"No use telling 'em anything, revolutionaries,
Till they're at the end,
Oh, absolootly, AT the end of their tether.
Quoting Lincoln Stefffens.....these words will recur,
applied to Pound himself, when he felt at the
end of his tether in the DTC at Pisa [Canto 84]
Governed. Governed the place from a train,
Or rather from three trains, on a railway,
And he'd keep about three days ahead of the lobby,
I mean he had his government on the trains,
And the lobby had to get there on horseback;
And he said: Bigod it's damn funny,
Own half the oil in the world, and can't get enough
To run a government engine!"
And then they jawed for two hours,
And finally Steff said: Will you fellows show me a map?
And they brought one, and Steff said:
"Waal what are those lines?" "Yes, those straight lines."
"Those are roads." And "what are those lines,
"The wiggly ones?" "Rivers."
And Steff said: "Government property?"
So two hours later an engine went off with the order:
How to dig without confiscation.
Anecdote told to Ez by Steffens, shows chaos
and revolution as parts of the new age emerging
Yes, one Mexican government did govern from
a train -- so as not to get overthrown by
I guess this belongs with the guys who wanted
to join the Russian revolution but got shot instead......
“parts of the same ideogram" as Ez wd say.
And Tommy Baymont said to Steff one day:
"You think we run it, lemme tell you,
"We bought a coalmine, I mean the mortgage fell in,
"And you'd a' thought we could run it.
"Well I had to go down there meself, and the manager
"Said: "Run it, of course we can run it,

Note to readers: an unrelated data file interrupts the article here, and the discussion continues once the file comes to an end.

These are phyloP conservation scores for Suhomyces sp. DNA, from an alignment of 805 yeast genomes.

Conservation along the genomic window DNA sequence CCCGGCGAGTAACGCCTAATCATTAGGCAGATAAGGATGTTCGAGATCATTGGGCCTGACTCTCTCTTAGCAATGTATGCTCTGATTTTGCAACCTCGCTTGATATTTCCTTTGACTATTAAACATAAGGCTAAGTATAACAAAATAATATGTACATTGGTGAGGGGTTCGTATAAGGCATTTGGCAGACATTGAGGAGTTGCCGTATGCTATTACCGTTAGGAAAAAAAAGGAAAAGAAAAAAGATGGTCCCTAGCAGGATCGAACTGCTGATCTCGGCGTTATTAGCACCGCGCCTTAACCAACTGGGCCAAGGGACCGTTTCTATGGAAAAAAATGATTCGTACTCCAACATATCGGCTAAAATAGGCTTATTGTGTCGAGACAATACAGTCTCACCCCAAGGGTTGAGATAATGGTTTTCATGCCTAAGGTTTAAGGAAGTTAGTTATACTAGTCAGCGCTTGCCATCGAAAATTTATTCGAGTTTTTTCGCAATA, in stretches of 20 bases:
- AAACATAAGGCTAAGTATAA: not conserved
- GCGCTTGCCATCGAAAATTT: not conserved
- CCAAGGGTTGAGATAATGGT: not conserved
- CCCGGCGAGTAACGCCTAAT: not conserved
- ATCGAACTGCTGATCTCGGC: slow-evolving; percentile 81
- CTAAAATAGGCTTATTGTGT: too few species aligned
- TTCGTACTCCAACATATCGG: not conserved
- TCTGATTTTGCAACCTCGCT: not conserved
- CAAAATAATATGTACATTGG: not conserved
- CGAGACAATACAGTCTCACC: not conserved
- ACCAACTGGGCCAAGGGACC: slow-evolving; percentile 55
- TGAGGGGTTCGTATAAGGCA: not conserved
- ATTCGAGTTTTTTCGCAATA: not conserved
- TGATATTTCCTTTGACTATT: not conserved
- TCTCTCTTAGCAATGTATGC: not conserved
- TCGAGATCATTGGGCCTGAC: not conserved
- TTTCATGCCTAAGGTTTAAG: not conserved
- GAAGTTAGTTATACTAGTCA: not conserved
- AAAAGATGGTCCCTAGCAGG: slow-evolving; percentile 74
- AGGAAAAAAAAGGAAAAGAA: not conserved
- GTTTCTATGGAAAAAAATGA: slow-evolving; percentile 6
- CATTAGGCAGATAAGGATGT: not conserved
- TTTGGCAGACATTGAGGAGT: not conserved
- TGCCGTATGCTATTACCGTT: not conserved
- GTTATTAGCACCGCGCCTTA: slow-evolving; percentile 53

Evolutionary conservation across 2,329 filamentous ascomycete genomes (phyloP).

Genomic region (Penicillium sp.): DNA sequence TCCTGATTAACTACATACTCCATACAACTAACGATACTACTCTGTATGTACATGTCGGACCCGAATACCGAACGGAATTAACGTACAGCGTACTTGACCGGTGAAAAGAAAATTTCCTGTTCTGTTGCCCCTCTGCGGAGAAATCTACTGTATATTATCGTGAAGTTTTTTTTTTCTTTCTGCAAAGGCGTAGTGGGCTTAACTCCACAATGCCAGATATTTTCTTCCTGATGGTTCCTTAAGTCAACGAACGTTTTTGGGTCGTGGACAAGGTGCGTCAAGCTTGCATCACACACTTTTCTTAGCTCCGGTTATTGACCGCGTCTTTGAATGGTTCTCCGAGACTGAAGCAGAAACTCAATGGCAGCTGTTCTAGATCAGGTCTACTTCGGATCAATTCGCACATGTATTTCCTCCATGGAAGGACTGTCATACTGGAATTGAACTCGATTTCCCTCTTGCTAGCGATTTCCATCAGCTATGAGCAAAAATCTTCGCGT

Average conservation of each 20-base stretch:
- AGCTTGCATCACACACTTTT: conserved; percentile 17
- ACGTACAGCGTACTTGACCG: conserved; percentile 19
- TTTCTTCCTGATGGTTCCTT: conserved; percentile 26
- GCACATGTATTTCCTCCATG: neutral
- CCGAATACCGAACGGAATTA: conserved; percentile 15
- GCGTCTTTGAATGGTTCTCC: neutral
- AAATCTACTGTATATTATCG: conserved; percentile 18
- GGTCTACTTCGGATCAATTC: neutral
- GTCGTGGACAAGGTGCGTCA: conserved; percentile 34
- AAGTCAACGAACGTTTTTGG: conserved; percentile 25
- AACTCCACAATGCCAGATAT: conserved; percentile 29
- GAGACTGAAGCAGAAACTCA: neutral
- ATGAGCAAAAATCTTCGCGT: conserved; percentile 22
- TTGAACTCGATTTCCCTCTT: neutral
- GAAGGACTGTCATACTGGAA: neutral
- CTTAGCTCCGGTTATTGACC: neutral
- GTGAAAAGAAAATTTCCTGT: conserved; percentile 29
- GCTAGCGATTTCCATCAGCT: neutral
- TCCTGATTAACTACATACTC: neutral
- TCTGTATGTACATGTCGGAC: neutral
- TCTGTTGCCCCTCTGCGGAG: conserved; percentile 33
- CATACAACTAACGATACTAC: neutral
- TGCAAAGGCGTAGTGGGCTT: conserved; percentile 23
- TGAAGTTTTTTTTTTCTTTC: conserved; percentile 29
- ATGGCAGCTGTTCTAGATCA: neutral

"We can't sell the damn coal."
So I said to the X. and B. Central,
- you'd say we boss the X. and B. Central? -
I said: You buy your damn coal from our mine.
And a year later they hadn't; so I had up the directors,
And they said:...well anyhow, they couldn't
buy the damn coal.
And next week ole Jim came, the big fat one
With the diamonds, and he said: "Mr. Baymont,
You just must charge two dollars more
A ton fer that coal. And the X. and B. will
Take it through us."
Chaos again. Steffens thought J P Morgan owned
and governed U.S. but a junior partner [Lamont,
not Baymont]* told him this story as an example
of a smaller capitalist highjacking a bigger one.....
*EP had to use a lot of disguises to get some of
this stuff past the publishers' lawyers, ever fearful
of libel suits.
Jim: Diamond Jim Brady, who swindled Morgan
and got away with it.
"So there was my ole man sitting,
They were in arm-chairs, according to protocol,
And next him his nephew Mr. Wurmsdorf,
and old Ptierstoff, for purely family reasons,
Personal reasons, was held in great esteem
by his relatives,
And he had his despatches from St. Petersburg,
And Wurmsdorf had his from Vienna,
And he knew, and they knew, and each knew
That the other knew that the other knew he knew,
And Wurmsdorf was just reaching into his pocket,
That was to start things, and then my ole man
Albert, and the rest of it.
Those days are gone by for ever."
Sounds like the CIA under Angleton; nobody trusts
"Ten years gone, ten years of my life,
Never get those ten years back again:
Ten years of my life, ten years in the Indian army;
But anyhow, there was that time in Yash (Jassy):
"Healthy but verminous?" "That's it, healthy but verminous.
Comment on Hindu whores. Cf cummings:
yon cleancut fairfaced lad
going off to war
with trumpets clap and syphilis
And one time in Kashmir,
In the houseboat, with the turquoise,
A pile three feet high on the boat floor,
And they'd be there all day at a bargain
For ten bobs' worth of turquoise."
I see this as a contrast between Oriental mercantilism,
with its ludic basis [game for game's sake]
and Occidental mercantilism with the omni-murderous
consequences documented in previous and upcoming cantos.
The dullest canto so far, but it introduces
important themes treated with more liveliness
as we go along.